Catching patients: tuberculosis and detention in the 1990s

Chest. 1999 Jan;115(1):236-41. doi: 10.1378/chest.115.1.236.


The resurgence of tuberculosis (TB) in the early 1990s, including multidrug-resistant strains, led health officials to recommend the use of involuntary detention for persistently nonadherent patients. Using a series of recently published articles on the subject, this paper offers some opinions on how detention programs have balanced protection of the public's health with patients' civil liberties. Detained persons are more likely than other TB patients to come from socially disadvantaged groups. Health departments have generally used coercion appropriately, detaining patients as a last resort and providing them with due process. Yet health officials still retain great authority to bypass "least restrictive alternatives" in certain cases and to detain noninfectious patients for months or years. Misbehavior within institutions may inappropriately be used as a marker of future nonadherence with medications. As rates of TB and attention to the disease again decline, forcible confinement of sick patients should be reserved for those persons who truly threaten the public's health.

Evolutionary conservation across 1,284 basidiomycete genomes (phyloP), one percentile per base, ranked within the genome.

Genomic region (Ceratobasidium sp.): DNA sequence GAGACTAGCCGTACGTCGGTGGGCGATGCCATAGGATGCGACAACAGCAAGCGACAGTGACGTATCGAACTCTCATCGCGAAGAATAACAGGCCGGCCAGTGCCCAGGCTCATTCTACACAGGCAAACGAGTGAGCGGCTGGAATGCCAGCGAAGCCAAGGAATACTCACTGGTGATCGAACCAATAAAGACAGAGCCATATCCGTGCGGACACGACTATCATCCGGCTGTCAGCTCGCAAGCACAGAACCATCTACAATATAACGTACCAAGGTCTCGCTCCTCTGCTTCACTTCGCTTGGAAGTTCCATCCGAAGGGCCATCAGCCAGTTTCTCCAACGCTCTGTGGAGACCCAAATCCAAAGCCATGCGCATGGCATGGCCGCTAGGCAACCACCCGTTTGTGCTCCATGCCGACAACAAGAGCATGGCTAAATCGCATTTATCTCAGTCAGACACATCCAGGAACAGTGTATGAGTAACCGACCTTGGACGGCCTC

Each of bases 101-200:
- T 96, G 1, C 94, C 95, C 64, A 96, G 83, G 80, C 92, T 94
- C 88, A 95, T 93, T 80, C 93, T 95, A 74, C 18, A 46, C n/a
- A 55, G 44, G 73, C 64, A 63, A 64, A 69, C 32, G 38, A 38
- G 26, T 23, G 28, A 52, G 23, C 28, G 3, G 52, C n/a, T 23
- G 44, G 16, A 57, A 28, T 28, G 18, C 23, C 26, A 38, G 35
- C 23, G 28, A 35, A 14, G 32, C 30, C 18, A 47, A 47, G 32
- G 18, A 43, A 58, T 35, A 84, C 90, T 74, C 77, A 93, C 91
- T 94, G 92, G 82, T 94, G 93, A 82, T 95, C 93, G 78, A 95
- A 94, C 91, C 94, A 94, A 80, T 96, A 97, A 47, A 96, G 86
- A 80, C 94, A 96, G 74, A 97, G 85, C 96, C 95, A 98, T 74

Publication types

  • Research Support, Non-U.S. Gov't
  • Review

MeSH terms

  • Communicable Disease Control* / legislation & jurisprudence
  • Humans
  • Mandatory Programs*
  • Patient Isolation / legislation & jurisprudence
  • Quarantine* / legislation & jurisprudence
  • Treatment Refusal / legislation & jurisprudence
  • Tuberculosis, Pulmonary / prevention & control*
  • Tuberculosis, Pulmonary / transmission
  • Vulnerable Populations